Health Care, United

UnitedHealth Group’s Russell Bennett on how he and his Latino Health Solutions team support and educate the Hispanic community on health insurance matters

UnitedHealth Group realized that it needed to do more than just sell health care to the Hispanic community. To truly reach the community, the corporation also needed to provide information, outreach, and an understanding of the matter. Russell Bennett was the man to spearhead the strategy.

Bennett serves as the vice president of Latino health solutions for UnitedHealth Group (UHG). In this role, he leads a company-wide effort to develop Hispanic-focused materials, products where they are needed, and services to help ensure that UHG is providing its Hispanic customers top-quality service.

His team’s outstanding efforts have been recognized with multiple awards over the past dozen years. Three of the awards he is most proud of are recognitions granted by the US Surgeon General, the National Hispanic Medical Association, and the International Community Foundation, each for different aspects of innovative work to improve the overall Hispanic health.

Bennett and his team also make sure that the materials and services they provide are delivered in culturally sensitive and competent ways. It’s not just about translating materials into Spanish; it’s about delivering services with a bilingual excellence. Bennett refers to it as “trans-creation”: offering the same message, but not necessarily in the same words.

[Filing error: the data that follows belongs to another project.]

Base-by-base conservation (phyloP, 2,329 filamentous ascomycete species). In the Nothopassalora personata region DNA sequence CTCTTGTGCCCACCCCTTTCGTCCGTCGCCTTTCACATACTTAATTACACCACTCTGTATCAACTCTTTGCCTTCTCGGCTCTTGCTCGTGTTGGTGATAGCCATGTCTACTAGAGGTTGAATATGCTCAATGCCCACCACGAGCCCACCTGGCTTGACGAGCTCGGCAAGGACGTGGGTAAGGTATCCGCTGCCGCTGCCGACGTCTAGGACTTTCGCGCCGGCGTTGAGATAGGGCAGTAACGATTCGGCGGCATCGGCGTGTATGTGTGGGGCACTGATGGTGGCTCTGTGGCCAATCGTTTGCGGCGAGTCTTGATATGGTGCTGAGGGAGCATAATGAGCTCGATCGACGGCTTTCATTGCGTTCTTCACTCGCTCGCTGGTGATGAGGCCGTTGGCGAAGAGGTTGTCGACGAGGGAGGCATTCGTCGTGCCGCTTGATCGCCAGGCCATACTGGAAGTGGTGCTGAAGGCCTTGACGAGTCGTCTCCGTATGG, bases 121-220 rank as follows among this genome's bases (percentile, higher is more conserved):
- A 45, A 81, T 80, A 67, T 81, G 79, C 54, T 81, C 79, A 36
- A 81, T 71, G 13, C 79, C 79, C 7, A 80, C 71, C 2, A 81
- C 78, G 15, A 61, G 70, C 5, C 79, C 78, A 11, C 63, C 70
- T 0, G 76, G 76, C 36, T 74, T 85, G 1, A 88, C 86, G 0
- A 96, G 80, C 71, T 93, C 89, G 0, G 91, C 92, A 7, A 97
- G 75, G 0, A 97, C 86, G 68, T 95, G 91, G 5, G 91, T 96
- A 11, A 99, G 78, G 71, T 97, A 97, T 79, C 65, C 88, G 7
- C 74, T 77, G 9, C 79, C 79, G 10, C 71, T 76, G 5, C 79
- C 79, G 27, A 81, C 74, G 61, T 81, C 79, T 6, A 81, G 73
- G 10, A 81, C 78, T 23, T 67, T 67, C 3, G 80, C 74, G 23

“For years now, we’ve said, ‘Let’s see how this document looks when it’s trans-created to Spanish,’” Bennett says. “Is it giving the same message? Are people going to react to it in Spanish the way they react to it in English? Are they going to learn the same things?”

Bennett started in this role when about 13 years ago, UHG recognized the need to reach out to the growing population of Spanish-preference Hispanics in a different way. Bennett had previously worked as the founding executive director of the US-Mexico Border Health Commission. He had lived in Mexico for almost 30 years, which helped him develop a strong understanding of the culture.

When UHG was seeking someone to lead the formation of this unit, putting Bennett in charge made perfect sense. He is the Spanish language media spokesman for several of the company’s initiatives. “I think I fit the profile for understanding business, marketing, Latin America and the US Hispanic population,” he says.

Bennett conducts presentations around the country on innovative ways to improve Hispanic health. He recently asked the National Hispanic Medical Association to develop a research paper on “Increasing Hispanic Enrollment in Health Coverage—Barriers and Successful Strategies.” The conclusions of the paper have informed various radio media tours and educational TV capsules Bennett has developed over the past few months.

Companies of all sizes approach UHG because they know about its expertise to help them engage their Hispanic workers and families about their health. These companies want to know what Bennett’s team can do to give their Hispanic employees what they need to understand the importance of living a healthy lifestyle and how to cost-effectively use their benefits.